Today's guest blogger is Annette Schlagenhauff, Associate Curator for Research at the IMA. She is in charge of researching the provenance, or history of ownership, of European paintings in the IMA’s collection.
On February 7, all eyes will turn to a movie called The Monuments Men, a much anticipated film directed by George Clooney and featuring a star-studded cast. It tells the story of several brave World War II soldiers who were tasked, against all odds, with preserving monuments in the paths of advancing Allied armies in the final months of the war. Once the war had ended, their mission was to find and safeguard treasures of European art stolen by the Nazis. Until now, their story was largely unknown to the general public, although art museums and provenance researchers had long been amazed by the valiant efforts of the men and women in the Monuments, Fine Art & Archives section of the military. They put their lives on the line in an effort to guarantee that Europe’s finest cultural treasures were preserved for future generations.
As it goes with many Hollywood movies, the broad outlines of the story are true, but names and circumstances have been changed to fit a two-hour narrative structure. So if you are expecting a documentary, you might be disappointed and should watch The Rape of Europa instead, a film released in 2008 which is based on the ground-breaking book of the same title by the historian Lynn Nicholas. But The Monuments Men is to be commended for its ability to focus our attention on the hardships and tragedies as well as the successes of these cultural soldiers, most of whom were older than the average GI and elected to leave careers as artists, architects, archivists, conservators and other museum professionals in order to bring their particular expertise to bear in the Allied war effort.
One of the real-life Monuments Men was Thomas Carr Howe Jr., a native of Indiana. Born in 1904 in Kokomo, Howe was raised in Indianapolis before he left for the east coast to attend university. (If the name sounds familiar to Indianapolis residents or Butler University alumni and students, it’s because his father taught at Butler and then served as its president from 1907 to 1920.) The younger Howe chose to pursue an art museum career and, in 1931, he was appointed assistant director at the California Palace of the Legion of Honor in San Francisco, becoming that museum’s director in 1939. During WWII, Howe joined the U.S. Navy and served there for two years before being recommended to serve as a Monuments Man.
When Howe returned to San Francisco in February 1946, the head of Bobbs-Merrill, the Indianapolis-based publishing company, asked him to commit his experiences as a Monument Man to writing. Howe agreed to do so, and later that same year his recollections were published with the title Salt Mines and Castles: The Discovery and Restitution of Looted European Art. Here we can learn that Howe was present at the Alt Aussee mine when Michelangelo’s Bruges Madonna and van Eyck’s Ghent Altarpiece, both looted by the Nazis, were packed up and brought out of the depths of the mine under considerable time pressure due to the advancing Russian armies. He was also present several weeks later when a group of Monuments Men evacuated the art stored at Schloss Neuschwanstein in Bavaria. Movie goers will recognize these place names, and Howe’s published recollections were no doubt carefully studied by the team that created and produced the movie.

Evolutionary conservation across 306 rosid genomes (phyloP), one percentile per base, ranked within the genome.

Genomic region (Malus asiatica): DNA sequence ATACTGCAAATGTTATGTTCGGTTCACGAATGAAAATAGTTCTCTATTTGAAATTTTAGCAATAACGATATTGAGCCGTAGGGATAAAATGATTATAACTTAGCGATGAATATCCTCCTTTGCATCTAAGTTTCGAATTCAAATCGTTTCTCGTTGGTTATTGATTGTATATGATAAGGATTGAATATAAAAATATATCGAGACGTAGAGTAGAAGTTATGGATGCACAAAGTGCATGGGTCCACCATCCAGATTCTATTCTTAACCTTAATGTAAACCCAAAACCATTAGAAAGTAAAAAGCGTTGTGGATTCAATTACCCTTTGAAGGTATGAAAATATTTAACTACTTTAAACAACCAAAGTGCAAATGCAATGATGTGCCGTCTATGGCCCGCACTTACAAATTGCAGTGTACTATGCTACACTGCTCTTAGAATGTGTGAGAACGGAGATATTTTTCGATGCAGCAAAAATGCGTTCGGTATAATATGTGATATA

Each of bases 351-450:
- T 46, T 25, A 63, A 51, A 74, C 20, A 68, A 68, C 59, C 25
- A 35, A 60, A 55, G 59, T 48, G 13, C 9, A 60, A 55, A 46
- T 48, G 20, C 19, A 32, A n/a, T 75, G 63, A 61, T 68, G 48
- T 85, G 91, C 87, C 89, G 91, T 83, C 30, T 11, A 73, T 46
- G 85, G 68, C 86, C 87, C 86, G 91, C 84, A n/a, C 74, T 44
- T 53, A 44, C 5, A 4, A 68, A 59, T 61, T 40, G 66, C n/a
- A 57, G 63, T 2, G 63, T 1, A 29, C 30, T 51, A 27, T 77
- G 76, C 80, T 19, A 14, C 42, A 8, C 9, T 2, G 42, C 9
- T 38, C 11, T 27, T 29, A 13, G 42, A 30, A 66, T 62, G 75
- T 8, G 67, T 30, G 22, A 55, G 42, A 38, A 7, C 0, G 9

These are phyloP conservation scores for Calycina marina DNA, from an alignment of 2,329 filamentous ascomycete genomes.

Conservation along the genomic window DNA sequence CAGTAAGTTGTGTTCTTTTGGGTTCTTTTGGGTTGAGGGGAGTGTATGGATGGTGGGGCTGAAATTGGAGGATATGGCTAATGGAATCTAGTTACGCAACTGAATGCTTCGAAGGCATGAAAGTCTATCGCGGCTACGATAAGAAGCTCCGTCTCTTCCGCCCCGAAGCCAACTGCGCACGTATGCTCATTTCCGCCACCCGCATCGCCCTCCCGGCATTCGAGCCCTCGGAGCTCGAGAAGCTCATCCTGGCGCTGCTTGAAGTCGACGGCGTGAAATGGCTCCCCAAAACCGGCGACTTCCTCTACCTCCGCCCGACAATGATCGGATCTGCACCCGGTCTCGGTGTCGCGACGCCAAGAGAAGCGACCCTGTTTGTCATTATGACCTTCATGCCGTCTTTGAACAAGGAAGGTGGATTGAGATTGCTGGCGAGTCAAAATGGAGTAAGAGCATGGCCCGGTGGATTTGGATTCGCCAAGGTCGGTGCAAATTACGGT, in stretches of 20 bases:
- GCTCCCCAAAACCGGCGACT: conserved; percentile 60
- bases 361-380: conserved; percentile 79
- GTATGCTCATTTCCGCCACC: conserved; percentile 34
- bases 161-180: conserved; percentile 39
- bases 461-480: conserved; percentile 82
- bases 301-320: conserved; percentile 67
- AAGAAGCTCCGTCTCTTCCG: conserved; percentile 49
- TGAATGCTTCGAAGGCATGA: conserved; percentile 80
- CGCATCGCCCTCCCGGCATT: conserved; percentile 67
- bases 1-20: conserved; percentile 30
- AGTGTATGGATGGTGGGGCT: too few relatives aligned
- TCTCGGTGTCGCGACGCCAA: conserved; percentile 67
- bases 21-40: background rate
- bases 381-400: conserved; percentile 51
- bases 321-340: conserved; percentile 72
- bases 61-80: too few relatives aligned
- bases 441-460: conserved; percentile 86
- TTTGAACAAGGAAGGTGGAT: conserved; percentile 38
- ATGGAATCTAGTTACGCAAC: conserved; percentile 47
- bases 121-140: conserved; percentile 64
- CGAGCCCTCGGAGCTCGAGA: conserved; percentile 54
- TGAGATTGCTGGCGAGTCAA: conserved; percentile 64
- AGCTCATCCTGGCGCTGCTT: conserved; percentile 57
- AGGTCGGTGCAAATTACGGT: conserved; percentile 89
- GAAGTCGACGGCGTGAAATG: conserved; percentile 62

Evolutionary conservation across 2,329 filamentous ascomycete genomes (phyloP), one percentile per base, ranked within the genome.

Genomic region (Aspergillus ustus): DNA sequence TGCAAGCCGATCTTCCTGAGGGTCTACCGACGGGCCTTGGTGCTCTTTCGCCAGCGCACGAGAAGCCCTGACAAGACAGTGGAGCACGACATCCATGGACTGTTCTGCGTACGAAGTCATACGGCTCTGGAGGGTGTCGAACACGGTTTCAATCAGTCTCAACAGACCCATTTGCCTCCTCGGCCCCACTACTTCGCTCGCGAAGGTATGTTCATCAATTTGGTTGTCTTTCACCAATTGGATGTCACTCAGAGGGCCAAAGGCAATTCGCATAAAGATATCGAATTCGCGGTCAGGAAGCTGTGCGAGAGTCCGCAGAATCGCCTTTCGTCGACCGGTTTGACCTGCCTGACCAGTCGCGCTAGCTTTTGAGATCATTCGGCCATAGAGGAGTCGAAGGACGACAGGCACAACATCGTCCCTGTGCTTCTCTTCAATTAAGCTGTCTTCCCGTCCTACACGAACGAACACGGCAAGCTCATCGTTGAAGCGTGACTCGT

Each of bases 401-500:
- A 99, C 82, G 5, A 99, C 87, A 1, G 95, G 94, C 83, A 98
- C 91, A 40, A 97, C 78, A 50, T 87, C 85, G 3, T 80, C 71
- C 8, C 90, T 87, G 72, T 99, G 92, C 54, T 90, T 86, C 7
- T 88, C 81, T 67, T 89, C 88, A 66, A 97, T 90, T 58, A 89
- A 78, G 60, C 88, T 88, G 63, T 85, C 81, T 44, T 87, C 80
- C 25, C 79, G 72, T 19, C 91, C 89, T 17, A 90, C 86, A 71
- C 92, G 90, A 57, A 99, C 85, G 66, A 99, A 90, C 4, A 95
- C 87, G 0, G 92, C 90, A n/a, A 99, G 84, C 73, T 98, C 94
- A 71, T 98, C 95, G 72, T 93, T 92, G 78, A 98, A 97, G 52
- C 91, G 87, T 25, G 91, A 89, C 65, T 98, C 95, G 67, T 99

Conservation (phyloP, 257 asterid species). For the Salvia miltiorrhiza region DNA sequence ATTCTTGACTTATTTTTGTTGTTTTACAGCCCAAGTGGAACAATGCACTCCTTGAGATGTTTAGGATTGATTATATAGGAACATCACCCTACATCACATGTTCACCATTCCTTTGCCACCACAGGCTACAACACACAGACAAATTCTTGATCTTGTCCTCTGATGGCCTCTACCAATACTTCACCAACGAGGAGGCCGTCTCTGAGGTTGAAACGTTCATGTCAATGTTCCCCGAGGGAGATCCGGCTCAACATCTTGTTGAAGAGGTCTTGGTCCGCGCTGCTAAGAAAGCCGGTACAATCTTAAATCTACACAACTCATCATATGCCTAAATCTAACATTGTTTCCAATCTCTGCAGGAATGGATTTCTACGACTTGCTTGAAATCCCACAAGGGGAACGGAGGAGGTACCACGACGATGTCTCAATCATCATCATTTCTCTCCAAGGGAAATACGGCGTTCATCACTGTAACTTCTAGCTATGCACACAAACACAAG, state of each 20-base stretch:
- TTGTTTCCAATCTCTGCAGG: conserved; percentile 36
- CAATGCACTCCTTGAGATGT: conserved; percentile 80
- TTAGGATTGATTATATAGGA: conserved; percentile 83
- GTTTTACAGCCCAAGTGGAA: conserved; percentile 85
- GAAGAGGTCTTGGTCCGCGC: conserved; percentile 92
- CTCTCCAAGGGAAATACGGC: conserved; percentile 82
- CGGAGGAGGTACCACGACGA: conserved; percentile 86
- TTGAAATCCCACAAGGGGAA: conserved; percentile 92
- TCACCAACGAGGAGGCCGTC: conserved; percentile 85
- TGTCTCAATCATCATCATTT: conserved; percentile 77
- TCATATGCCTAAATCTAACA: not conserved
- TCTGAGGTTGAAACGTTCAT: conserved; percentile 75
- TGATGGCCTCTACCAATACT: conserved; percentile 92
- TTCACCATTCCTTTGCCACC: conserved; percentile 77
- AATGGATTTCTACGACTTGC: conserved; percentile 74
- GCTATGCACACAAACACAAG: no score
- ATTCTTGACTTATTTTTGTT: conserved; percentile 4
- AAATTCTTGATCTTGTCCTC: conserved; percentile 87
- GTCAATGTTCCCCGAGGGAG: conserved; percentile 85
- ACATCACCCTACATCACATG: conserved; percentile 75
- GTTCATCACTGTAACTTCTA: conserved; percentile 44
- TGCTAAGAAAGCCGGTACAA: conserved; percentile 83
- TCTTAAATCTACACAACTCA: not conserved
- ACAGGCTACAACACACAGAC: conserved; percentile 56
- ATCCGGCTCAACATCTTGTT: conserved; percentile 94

Saltmines and Castles tells yet another interesting story – and one that can be linked to a specific painting currently in the IMA’s collection. Howe’s first solo assignment in Europe – and the Monuments Men often travelled alone rather than as a team — was to retrieve a cache of 81 cases full of art from Grassau, a small town in southeast Bavaria, where Nazi loot had been discovered. In one of these cases was the IMA’s masterpiece by Paul Gaugin, Still Life with Profile of Laval. This painting had been looted, along with many others, from a prominent Jewish collection (the Herzog Collection) by Hungary’s Nazis in 1944. To safeguard their haul from the Russians, it was moved to the small town in Bavaria. Howe’s efforts were almost thwarted by the Hungarian museum curator who was charged with safeguarding the art, but Howe prevailed and he brought the paintings to Munich where the Central Collecting Point was located. Several years later, it was restituted back to Hungary, and then back to the widow of the Herzog heir. She allowed a dealer to sell it, and it had a number of owners before it was acquired by the IMA in 1998. Long story short, a painting now located in Indianapolis was safeguarded by a Monuments Man from Indianapolis!